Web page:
Some of the things I read here upset me. Not because I have DID, but because I find it awful that any human has to suffer so much trauma that they shatter and divide inside.

Then I have to see people doubt or not validate them.

Traci's use of the word 'unwise' was simply brilliant.

Gaaaaaaaaah okay I got this yell out of my system and I don't want to attack Yogurty, but... and here is a very big but...I just want them to listen to what they said. I want them to repeat it slowly to themselves and then understand what a disservice to the patient this train of thought can be.

Yogurty says "One reason I'm skeptical of HW's story is because DID is often characterized by low functioning."

I suffered for years with depression misdiagnosis because I did not display classic symptoms of narcolepsy.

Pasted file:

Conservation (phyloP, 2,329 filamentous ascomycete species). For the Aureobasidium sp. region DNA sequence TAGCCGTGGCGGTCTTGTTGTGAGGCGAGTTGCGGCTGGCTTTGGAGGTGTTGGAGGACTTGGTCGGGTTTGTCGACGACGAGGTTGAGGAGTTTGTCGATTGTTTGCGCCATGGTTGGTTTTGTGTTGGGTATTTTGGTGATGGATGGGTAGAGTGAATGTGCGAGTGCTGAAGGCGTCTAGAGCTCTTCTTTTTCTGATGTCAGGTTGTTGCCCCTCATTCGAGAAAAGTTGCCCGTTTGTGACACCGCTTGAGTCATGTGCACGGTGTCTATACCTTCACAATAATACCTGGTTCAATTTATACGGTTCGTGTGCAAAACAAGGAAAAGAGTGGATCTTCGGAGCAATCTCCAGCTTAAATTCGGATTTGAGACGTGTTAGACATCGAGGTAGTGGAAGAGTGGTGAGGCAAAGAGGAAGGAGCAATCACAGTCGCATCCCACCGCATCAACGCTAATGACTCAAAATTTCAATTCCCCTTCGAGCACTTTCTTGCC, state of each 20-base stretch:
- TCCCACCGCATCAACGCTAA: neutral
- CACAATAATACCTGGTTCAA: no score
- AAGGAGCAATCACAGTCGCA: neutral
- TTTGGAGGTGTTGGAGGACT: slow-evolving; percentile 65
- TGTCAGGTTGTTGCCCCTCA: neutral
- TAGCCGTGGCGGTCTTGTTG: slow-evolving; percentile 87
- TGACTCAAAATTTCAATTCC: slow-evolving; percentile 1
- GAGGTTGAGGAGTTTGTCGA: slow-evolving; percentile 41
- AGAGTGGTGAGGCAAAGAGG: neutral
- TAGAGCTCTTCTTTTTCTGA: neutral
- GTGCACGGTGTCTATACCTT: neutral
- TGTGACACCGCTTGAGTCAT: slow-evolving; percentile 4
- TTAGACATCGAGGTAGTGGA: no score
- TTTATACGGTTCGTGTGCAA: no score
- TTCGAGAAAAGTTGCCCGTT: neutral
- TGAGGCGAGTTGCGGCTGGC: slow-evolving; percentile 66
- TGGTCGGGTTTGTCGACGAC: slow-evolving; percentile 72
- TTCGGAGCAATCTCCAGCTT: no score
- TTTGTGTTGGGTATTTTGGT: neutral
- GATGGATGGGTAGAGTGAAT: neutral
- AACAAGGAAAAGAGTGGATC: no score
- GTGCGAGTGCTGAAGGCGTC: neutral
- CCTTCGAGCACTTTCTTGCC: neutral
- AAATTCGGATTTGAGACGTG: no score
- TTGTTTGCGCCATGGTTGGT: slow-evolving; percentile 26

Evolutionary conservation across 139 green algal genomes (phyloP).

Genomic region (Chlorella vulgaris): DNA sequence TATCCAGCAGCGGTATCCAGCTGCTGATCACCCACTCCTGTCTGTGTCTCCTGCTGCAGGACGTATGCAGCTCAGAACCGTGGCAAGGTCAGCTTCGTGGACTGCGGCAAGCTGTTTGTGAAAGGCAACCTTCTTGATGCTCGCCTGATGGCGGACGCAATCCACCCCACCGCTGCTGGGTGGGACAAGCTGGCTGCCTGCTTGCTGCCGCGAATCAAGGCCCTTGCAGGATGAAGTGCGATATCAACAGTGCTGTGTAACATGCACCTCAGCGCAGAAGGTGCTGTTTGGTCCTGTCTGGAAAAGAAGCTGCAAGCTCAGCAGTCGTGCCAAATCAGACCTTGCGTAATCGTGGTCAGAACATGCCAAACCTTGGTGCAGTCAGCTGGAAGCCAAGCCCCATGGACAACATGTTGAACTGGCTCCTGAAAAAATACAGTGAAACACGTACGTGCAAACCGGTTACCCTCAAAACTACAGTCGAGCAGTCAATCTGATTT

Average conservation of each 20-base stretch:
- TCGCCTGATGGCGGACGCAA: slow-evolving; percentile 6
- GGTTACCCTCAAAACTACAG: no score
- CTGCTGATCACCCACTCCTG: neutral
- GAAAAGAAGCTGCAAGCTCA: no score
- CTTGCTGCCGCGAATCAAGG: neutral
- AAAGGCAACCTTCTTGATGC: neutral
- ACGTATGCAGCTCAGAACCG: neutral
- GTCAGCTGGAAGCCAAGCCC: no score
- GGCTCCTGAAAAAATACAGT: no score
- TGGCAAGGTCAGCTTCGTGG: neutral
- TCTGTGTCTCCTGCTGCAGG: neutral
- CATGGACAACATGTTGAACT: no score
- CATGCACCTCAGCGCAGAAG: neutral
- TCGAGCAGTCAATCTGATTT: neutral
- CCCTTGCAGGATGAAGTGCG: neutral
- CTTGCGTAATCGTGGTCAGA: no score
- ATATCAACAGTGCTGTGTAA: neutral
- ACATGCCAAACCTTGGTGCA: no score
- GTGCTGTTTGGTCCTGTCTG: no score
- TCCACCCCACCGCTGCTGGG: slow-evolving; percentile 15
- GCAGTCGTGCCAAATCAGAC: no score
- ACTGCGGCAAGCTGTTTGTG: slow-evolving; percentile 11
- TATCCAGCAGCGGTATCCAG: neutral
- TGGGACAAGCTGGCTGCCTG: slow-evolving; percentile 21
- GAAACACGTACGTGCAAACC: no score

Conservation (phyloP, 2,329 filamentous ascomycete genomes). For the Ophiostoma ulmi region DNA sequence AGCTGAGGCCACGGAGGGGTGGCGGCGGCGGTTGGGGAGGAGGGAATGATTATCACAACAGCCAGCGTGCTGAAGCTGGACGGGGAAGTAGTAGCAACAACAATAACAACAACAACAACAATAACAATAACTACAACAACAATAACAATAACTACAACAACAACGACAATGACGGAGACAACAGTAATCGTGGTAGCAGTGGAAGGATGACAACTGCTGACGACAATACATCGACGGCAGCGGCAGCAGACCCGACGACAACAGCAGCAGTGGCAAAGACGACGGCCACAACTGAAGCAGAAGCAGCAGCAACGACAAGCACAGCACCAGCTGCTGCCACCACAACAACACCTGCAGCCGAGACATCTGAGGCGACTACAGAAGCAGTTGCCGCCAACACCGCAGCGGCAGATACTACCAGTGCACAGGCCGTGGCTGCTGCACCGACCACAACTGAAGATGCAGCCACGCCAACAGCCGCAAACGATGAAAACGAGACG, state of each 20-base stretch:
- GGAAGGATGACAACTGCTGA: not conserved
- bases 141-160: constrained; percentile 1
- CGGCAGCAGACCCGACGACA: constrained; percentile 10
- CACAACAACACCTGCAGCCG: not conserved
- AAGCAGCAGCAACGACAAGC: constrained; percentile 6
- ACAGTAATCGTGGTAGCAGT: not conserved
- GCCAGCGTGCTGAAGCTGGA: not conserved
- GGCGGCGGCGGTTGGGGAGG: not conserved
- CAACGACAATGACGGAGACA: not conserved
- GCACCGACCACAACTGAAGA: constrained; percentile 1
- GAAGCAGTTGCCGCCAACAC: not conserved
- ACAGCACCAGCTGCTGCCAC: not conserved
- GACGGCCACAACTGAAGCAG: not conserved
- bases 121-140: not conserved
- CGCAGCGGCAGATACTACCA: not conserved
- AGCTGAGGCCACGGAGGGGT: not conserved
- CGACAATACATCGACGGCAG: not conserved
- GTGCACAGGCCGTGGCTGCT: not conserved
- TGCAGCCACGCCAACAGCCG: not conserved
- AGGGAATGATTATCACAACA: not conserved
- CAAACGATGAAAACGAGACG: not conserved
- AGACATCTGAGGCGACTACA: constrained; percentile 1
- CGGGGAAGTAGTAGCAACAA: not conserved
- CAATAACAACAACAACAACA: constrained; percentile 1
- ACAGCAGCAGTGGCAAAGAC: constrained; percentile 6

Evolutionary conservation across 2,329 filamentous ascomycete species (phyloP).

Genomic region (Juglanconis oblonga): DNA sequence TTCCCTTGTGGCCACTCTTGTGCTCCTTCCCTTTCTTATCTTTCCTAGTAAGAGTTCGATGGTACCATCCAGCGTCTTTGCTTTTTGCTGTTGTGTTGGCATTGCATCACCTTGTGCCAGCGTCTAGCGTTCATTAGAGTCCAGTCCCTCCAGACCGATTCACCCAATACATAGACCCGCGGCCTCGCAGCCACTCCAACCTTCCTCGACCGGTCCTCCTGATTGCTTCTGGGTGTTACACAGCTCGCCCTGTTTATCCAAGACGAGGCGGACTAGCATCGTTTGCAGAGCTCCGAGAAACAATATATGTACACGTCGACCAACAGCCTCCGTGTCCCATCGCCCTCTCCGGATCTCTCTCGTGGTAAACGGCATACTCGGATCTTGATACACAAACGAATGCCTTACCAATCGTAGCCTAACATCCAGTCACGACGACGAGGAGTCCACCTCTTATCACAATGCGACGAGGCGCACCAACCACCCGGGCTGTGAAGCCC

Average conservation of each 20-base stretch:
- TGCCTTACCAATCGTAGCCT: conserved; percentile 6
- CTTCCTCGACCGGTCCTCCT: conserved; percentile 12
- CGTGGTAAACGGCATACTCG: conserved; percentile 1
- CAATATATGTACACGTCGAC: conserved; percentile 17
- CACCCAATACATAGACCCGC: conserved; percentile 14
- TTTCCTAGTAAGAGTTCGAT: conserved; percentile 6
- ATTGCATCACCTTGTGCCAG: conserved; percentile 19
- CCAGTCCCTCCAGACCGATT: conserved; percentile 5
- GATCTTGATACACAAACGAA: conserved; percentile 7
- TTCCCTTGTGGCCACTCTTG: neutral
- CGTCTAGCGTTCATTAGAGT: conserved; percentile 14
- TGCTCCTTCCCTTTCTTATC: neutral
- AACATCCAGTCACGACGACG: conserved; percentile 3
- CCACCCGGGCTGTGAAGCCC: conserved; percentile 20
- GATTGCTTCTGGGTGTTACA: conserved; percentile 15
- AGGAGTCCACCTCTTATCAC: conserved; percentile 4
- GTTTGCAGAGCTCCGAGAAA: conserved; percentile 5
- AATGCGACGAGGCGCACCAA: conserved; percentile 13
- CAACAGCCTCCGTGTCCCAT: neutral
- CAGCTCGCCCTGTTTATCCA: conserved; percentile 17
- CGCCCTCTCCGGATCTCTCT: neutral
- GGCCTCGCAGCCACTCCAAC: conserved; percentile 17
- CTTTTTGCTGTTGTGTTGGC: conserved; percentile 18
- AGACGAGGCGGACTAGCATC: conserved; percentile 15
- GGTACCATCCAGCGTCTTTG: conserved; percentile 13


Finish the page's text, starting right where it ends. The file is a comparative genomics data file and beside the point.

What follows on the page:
I'd love the last twenty years back. I really would. The effects it had on my relationships, my career choices and my ability to function like a sane human being have been life lasting.

As you can imagine, I don't care for your style of medicine. It's that very train of thought that kept my condition untreated for years.

For the poster named 'psychiatrist'

Please drop the arrogance and treat each of your patients with dignity and on an individual basis. When you do this, you will truly become a 'successful professional' until then I do not envy your patients.

Anonymous said...

To PHD in Yogurtry,